This fall, Mercy University played host to HitchCon ’23, an annual conference celebrating the artistry and genius of the legendary film director Alfred Hitchcock.
Titled “Hitchcock Unbound: Reimagining the Art of the Story,” the conference drew more than 150 attendees from across the globe, both live and online. During the two-day gathering, participants enjoyed presentations, panel discussions, film screenings and networking events. Featured presenters included authors, filmmakers, artists and the world’s leading Hitchcock scholars.
The event was brought to Mercy by Media Studies faculty member Steven DeRosa, associate director for writing and English at Mercy’s Center for Academic Excellence and Innovation. He is the author of “Writing with Hitchcock: The Collaboration of Alfred Hitchcock and John Michael Hayes” and he serves on the HitchCon advisory board. “Our goal in bringing this conference to Mercy was to offer students the chance to engage in critical scholarship of the works of this highly innovative cinema movie icon,” DeRosa said. “Conferences like HitchCon benefit students by encouraging them to explore art as a means to expand their worldview. Some of the presenters shared work that may soon appear in a new book or book chapter. HitchCon was a great opportunity to expose students to the scholarly community that has grown up in the wake of Hitchcock’s enormous impact on media and pop culture.”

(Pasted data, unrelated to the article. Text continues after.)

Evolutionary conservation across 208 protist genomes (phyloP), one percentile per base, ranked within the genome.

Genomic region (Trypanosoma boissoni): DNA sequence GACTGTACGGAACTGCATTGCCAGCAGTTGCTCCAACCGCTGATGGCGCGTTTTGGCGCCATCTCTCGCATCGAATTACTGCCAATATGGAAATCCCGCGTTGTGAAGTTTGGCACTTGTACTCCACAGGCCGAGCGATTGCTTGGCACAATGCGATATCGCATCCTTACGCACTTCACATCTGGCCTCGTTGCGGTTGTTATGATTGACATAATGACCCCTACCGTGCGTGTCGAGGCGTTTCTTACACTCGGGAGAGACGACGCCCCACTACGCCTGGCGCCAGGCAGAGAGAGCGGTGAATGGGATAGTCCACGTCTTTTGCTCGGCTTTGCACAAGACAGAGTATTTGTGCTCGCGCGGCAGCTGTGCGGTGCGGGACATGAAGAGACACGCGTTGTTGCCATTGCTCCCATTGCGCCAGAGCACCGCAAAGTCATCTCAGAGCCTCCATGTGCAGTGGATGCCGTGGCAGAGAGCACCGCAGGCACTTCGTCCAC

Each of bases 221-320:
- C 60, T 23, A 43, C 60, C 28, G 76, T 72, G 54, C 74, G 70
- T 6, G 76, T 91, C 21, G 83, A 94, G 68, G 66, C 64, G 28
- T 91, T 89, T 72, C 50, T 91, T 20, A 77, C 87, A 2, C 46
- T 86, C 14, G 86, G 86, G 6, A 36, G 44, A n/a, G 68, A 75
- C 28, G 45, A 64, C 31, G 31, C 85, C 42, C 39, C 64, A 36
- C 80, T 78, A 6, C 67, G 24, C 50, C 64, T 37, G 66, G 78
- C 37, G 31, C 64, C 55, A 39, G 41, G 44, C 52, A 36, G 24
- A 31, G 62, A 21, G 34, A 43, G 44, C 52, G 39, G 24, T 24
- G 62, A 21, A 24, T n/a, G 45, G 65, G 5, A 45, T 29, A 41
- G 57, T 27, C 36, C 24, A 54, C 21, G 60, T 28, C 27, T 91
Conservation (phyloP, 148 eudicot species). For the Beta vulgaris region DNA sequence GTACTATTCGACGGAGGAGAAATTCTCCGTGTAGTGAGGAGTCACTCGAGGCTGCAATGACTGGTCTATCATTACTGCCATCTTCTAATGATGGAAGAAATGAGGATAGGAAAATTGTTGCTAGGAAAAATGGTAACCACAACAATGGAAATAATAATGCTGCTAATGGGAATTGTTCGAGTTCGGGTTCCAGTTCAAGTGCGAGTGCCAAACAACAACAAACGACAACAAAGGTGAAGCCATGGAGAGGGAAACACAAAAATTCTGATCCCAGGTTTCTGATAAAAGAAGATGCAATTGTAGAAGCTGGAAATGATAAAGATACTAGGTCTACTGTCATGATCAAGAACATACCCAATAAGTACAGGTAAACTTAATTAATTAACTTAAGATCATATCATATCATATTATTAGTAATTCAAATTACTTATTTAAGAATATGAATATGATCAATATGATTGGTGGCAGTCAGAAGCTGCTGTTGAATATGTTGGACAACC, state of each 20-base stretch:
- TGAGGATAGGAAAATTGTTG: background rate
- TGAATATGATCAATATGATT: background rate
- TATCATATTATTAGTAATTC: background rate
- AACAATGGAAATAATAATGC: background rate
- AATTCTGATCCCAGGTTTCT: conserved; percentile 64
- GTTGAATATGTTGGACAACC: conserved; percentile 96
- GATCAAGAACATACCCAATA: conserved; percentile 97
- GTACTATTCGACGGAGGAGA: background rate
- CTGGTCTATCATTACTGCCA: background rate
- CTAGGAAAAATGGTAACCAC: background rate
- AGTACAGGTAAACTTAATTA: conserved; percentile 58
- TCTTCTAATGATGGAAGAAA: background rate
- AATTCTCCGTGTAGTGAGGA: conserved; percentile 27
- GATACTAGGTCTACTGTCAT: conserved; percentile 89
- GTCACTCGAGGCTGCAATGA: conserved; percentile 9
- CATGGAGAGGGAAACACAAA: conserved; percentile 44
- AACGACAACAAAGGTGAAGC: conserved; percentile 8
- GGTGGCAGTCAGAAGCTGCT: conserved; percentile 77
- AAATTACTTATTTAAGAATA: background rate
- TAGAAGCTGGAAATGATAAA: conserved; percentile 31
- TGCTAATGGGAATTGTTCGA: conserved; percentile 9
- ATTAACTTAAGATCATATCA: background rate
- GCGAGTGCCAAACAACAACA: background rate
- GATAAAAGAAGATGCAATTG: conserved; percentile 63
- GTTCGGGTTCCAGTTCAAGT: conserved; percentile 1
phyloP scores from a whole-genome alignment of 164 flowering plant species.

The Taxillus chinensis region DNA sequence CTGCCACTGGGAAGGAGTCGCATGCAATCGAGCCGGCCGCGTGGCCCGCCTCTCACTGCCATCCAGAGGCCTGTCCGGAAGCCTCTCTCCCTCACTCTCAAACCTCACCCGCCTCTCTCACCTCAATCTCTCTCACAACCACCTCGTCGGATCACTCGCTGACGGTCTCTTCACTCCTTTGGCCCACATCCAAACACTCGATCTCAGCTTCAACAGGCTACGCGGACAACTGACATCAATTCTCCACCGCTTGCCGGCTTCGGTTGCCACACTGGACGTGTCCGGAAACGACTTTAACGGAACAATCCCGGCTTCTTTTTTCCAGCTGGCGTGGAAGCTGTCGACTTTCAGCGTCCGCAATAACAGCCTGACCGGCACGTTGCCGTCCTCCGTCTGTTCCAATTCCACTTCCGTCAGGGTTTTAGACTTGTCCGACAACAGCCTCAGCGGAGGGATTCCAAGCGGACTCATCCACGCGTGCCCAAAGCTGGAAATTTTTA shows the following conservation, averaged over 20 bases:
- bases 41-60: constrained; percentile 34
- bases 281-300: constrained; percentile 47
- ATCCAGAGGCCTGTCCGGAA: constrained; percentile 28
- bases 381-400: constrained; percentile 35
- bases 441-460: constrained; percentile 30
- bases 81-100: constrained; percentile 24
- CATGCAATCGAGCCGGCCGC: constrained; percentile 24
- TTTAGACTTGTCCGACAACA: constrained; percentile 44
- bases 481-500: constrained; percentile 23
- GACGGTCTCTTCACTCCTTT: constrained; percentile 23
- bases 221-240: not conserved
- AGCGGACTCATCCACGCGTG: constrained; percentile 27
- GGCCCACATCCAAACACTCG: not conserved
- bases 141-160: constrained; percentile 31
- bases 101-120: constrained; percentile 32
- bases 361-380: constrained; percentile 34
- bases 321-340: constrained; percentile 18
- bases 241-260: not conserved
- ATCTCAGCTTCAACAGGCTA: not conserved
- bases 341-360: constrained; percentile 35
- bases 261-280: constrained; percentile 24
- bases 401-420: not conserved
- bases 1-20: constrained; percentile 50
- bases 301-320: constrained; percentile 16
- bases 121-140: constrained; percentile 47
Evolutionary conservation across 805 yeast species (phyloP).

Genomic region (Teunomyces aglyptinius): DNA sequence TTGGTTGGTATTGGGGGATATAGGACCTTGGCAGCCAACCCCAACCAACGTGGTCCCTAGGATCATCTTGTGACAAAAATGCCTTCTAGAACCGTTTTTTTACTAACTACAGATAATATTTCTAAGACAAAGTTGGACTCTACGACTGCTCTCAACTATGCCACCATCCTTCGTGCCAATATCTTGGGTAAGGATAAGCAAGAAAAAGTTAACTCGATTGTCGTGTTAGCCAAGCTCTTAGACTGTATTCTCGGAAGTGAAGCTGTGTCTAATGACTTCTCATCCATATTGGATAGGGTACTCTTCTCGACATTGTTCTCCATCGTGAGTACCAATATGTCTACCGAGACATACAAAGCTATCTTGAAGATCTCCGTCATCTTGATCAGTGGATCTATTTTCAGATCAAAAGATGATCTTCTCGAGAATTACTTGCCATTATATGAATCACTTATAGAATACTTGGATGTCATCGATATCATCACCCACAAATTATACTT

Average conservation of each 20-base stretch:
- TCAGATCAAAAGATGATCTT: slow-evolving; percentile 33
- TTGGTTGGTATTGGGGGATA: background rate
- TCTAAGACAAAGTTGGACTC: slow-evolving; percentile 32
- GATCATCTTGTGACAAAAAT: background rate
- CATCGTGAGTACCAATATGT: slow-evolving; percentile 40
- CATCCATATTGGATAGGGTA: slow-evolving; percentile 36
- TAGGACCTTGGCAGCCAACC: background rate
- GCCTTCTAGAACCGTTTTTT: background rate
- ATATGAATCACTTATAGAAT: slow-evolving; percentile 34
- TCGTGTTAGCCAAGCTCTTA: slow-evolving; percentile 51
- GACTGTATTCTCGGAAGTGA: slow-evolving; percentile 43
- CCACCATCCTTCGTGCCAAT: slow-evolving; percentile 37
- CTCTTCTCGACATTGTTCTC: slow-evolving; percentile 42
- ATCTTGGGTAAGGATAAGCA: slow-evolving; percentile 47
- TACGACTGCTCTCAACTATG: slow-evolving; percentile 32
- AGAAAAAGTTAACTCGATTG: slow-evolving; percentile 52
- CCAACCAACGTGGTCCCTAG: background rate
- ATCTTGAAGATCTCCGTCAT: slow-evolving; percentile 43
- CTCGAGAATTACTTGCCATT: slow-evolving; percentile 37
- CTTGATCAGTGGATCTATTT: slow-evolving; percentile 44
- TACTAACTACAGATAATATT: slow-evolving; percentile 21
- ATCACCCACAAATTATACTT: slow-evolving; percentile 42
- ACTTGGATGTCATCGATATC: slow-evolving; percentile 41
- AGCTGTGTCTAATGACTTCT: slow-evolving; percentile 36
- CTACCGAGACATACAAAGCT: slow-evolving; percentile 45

Melissa Mazarakes ’24, a media studies major who will graduate in December, worked behind the scenes at the conference as assistant stage manager, handling lights and other technical needs. Now a Hitchcock fan after taking classes with DeRosa and interning for HitchCon, she said, “I always knew Hitchcock was ahead of his time, especially in the techniques he used to tell a story. I’m taking a screenwriting class now, and I’m interested in learning more about writing scenes that tell stories in new ways.”
Sophomore Joel Rivera ’26, a media studies major, attended the conference with little prior knowledge of the director or his work. “I’m impressed by how many people are so passionate about him,” he said, adding that “Psycho” has become his favorite Hitchcock film. “That movie has so many things to unpack, like the moment when a character says, ‘We all go a little mad sometimes.’ I recognized that line because it’s quoted in the movie ‘Scream.’”
“We are grateful to Dean Peter West for suggesting we bring HitchCon to Mercy this year, and to the Mercy University Board of Trustees for supporting it,” said DeRosa. “We hope to continue Mercy’s participation with this very esteemed group of Hitchcock scholars.”